How Gus’s Return Might Be a Problem

February 2, 2010

“Really?” you’re saying. “Really? How could Gus Gilchrist possibly screw this thing up?”

Well, it’s possible, and not because of anything Gus might do. While Gus has been out with his sprained ankle, USF may have come upon their best strategy. During their recent surge the Bulls have basically played four guards – Dominique Jones, Chris Howard, Mike Mercer, and the new guy Anthony Crater – along with either Jarrid Famous or Taurean Fitzpatrick at the 5. When they want or need to go a little bigger, they put both Fitz and Famous in the game and sit Mercer (who is basically playing the 4 in this arrangement). Fitz and Famous aren’t really bangers, which kills them inside, especially on defense and on the boards at both ends. But it spreads the floor nicely on offense and lets all those guards get to the basket. During the Pittsburgh game the Bulls constantly ran plays with no one in the paint, waiting for the chance to break someone down off the dribble or cut into an open spot.

There’s no question Gus helps on defense. He helps get Famous and/or Fitzpatrick out of the middle and out on the wings, even letting them man up against a forward or swingman. It’s like getting two defenders back. And then you don’t have to have DoJo crashing the rim after the shot goes up, trying to get rebounds. (It also can help keep him out of foul trouble, which is crucial because the team doesn’t have the depth to play at this level in this style if anyone fouls out.) He can collect outlet passes and push the ball.┬áBut on offense, it would really slow USF’s roll if they are tempted to drop him into the paint and start feeding him the ball like a traditional center. Gus can play away from the rim, but he’s also been the only big who is well-suited to playing in the post.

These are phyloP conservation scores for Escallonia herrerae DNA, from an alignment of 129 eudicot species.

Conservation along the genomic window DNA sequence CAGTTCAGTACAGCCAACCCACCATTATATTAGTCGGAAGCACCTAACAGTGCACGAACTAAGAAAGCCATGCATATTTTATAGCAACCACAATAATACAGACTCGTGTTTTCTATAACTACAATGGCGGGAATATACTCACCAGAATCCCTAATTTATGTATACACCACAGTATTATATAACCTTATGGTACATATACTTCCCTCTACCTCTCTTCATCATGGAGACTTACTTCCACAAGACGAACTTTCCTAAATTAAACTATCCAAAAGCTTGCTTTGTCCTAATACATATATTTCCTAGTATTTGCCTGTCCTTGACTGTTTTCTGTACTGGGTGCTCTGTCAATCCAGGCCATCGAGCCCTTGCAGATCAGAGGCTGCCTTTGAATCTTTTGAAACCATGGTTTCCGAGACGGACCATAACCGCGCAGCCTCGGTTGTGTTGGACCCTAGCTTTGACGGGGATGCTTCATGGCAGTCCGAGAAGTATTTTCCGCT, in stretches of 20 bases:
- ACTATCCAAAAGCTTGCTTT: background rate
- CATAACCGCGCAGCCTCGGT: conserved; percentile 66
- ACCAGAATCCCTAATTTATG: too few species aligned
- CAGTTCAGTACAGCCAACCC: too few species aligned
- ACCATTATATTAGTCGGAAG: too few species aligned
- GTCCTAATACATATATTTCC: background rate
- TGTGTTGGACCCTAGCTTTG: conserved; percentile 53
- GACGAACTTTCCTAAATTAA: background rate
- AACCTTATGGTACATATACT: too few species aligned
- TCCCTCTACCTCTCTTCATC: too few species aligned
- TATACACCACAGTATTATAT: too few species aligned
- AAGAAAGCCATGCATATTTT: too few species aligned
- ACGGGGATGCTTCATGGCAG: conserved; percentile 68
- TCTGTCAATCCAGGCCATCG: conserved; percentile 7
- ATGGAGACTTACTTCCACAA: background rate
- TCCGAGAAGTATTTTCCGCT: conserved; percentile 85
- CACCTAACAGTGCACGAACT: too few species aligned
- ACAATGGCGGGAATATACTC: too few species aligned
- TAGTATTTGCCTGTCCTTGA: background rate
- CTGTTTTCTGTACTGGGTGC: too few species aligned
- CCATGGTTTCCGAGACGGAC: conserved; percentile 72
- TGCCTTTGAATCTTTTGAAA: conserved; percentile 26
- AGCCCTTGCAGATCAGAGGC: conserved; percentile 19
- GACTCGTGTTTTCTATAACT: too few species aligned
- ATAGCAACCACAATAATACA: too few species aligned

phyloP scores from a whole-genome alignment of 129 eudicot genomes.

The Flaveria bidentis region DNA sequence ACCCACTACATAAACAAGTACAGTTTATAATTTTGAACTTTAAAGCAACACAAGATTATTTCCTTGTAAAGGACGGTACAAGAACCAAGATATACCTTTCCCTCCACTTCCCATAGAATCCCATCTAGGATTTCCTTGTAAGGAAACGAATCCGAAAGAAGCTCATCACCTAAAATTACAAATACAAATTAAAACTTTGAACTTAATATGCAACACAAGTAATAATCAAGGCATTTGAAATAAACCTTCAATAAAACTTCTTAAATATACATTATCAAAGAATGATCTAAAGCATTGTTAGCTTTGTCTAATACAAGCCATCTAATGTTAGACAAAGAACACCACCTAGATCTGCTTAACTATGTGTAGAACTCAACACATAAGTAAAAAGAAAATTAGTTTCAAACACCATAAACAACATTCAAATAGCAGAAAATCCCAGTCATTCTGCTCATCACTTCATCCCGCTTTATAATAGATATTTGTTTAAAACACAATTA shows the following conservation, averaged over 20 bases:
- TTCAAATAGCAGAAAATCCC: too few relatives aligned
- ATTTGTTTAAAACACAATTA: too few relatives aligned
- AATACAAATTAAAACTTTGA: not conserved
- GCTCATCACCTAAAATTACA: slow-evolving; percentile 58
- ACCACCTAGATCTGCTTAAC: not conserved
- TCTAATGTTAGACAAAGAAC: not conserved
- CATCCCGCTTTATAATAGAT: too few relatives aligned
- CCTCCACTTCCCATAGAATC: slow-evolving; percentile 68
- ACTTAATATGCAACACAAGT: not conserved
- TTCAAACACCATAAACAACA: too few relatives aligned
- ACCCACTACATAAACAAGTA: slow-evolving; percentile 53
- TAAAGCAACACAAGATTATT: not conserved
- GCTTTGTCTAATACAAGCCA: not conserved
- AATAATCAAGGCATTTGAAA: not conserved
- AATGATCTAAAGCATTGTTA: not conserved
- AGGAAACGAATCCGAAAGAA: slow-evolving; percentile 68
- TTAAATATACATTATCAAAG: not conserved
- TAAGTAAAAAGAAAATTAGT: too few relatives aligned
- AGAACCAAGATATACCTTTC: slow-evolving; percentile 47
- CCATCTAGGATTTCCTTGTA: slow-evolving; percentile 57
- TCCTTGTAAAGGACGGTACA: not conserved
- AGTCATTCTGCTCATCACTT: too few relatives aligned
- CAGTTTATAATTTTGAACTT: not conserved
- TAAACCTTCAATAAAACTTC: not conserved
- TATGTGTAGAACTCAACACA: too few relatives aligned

I give Stan Heath credit for figuring out the best way to win without Gus – go small or very small, get to the rim when defenses are playing man, and either hit the dead spots in zones or try to shoot teams out of them. (I think Heath actually did this sooner, but before Crater became eligible to play, they didn’t have enough quality guards to pull it off.) The question is, will he take the bait and put Gus back down low, or fit him into the new style and play to the team’s strengths on both ends of the floor? I’ve avoided making a solid opinion on Heath’s coaching acumen up to now because it really didn’t matter – the talent wasn’t there to win unless the league decided USF games could be like Tom Crean’s old Marquette practices where they played 5-on-8. But how he handles Gus’s return to the lineup, whenever that is, will be critical. They cannot go back to playing old-style Big East basketball and get where they want to go.

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